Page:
There are many reasons why a child support order may terminate. The following is a list of circumstances that require an investigation for possible termination.
- The child has emancipated, meaning that the child has reached the age of majority. The child is 18 and graduated, or 19 and has continuously attended an accredited high school on a full-time basis
- The child support order states that child support shall not remain in effect after the child reaches nineteen years of age unless, in a court child support order, the order provides that the duty of support continues under circumstances described in division (A)(1)(a) or (A)(1)(b) of section 3119.86 of the Revised Code for any period after the child reaches age nineteen
- The child's death
- The child's marriage
- The child's enlistment in the armed services when the child no longer attends an accredited high school on a full-time basis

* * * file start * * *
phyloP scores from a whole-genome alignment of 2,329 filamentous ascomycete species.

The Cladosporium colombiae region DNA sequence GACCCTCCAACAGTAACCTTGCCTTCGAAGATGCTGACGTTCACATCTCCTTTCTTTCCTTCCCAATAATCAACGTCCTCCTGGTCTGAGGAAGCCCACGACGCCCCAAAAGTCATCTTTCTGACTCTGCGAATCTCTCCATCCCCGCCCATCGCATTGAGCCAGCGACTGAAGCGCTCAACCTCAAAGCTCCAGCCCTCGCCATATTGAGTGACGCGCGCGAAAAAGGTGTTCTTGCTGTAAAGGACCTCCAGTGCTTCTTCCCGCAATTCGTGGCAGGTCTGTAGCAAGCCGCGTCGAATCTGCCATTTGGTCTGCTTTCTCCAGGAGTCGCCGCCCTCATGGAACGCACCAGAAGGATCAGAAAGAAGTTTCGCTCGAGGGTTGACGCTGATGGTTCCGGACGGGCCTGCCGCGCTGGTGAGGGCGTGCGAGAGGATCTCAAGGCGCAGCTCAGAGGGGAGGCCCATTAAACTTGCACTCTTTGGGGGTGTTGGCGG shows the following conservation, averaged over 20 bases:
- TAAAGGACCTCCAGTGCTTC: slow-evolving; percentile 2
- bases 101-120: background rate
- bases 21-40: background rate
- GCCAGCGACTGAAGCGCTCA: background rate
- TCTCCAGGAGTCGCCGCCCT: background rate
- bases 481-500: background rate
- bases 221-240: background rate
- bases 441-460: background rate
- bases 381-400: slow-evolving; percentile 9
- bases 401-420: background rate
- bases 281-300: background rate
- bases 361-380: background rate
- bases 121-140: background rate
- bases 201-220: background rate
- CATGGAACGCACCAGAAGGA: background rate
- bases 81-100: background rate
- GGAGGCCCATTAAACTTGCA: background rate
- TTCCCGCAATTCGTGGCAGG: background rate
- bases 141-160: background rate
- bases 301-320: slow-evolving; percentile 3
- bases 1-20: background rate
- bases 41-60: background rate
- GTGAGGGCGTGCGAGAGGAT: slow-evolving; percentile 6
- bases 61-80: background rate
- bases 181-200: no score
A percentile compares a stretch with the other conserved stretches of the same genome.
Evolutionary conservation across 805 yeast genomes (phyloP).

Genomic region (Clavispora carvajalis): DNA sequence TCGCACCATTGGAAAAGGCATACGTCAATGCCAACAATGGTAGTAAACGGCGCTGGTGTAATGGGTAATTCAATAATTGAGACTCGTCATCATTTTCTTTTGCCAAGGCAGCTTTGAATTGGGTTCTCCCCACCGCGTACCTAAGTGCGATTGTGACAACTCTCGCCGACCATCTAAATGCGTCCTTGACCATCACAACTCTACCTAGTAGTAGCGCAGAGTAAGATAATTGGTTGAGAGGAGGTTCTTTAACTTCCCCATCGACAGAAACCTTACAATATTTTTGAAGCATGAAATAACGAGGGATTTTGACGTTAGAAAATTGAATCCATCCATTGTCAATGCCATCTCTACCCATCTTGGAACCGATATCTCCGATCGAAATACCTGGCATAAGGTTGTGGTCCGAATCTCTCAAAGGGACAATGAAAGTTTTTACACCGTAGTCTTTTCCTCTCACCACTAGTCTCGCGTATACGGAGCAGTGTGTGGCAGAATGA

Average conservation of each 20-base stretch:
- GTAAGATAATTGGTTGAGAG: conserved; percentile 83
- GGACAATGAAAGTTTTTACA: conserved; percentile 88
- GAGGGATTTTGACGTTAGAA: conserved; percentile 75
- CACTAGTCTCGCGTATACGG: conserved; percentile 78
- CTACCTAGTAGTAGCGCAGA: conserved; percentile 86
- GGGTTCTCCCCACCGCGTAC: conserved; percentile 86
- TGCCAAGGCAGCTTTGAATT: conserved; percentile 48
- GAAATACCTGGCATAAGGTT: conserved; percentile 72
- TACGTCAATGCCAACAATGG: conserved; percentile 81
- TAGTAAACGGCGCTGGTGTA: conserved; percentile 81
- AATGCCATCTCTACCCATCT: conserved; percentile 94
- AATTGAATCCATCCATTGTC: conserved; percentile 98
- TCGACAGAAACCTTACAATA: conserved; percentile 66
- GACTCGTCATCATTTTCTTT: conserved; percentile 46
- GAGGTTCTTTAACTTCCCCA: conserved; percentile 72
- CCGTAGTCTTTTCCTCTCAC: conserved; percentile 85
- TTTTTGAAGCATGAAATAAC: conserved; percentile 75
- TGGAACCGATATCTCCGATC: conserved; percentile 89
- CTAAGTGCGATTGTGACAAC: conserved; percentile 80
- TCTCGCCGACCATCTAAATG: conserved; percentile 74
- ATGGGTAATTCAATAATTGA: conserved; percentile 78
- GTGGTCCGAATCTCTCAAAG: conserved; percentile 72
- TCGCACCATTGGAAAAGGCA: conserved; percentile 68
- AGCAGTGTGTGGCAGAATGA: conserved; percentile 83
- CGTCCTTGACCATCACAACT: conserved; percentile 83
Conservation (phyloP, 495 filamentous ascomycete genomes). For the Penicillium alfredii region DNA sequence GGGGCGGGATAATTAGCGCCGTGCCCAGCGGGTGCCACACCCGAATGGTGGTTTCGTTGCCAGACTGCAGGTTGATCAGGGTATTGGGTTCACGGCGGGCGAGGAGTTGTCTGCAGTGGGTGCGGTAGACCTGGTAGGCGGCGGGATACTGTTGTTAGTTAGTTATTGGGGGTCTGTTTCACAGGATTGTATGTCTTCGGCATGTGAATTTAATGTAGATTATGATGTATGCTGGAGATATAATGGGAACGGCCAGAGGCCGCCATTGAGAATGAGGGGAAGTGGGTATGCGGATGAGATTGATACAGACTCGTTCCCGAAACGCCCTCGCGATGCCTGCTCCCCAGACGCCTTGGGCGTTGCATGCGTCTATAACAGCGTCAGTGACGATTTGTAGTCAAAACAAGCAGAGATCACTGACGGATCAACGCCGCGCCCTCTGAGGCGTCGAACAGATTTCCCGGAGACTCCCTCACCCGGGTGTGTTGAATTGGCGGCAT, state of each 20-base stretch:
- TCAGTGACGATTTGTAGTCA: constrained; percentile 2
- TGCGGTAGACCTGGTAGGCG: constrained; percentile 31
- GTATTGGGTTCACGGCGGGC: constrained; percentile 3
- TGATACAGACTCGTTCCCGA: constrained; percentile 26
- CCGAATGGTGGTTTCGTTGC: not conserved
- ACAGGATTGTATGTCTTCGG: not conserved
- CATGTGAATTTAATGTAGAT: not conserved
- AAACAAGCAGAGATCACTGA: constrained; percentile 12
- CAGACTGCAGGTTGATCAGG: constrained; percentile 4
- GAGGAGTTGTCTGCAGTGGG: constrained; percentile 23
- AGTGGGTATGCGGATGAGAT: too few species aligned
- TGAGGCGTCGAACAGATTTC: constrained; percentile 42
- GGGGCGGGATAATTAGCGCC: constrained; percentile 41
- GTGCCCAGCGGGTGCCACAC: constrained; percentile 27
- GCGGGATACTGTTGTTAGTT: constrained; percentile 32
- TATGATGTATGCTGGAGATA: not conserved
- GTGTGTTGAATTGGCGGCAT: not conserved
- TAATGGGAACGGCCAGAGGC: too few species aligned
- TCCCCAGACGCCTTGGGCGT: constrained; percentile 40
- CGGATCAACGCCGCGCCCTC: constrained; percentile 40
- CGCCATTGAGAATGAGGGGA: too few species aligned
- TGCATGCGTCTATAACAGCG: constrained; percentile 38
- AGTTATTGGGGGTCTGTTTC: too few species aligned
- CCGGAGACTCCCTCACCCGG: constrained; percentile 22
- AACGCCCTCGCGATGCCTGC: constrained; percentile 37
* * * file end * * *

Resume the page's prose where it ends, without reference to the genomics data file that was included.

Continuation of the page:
- The child's deportation
- A change of legal custody of the child, which includes but is not limited to the granting of permanent custody of the child to a public children services agency or the termination of parental rights of the obligor through another court action
- The child's adoption
- The obligor's death
The Termination Investigation Process:
Upon notification that an event requiring an investigation has occurred the CSEA will begin the Termination Investigation.
- The CSEA will contact the parties to the case to collect relevant information.
- The CSEA will issue a Notice of Proposed Termination to the parties.
- The parties may choose to object to the Notice.
- *If an objection is received the CSEA will review and determine if termination is still the appropriate action to take. An objection may be issued to the appropriate court for a determination.
- If no objection is received the CSEA will file the Notice of Proposed Termination and an entry to terminate support with the appropriate court.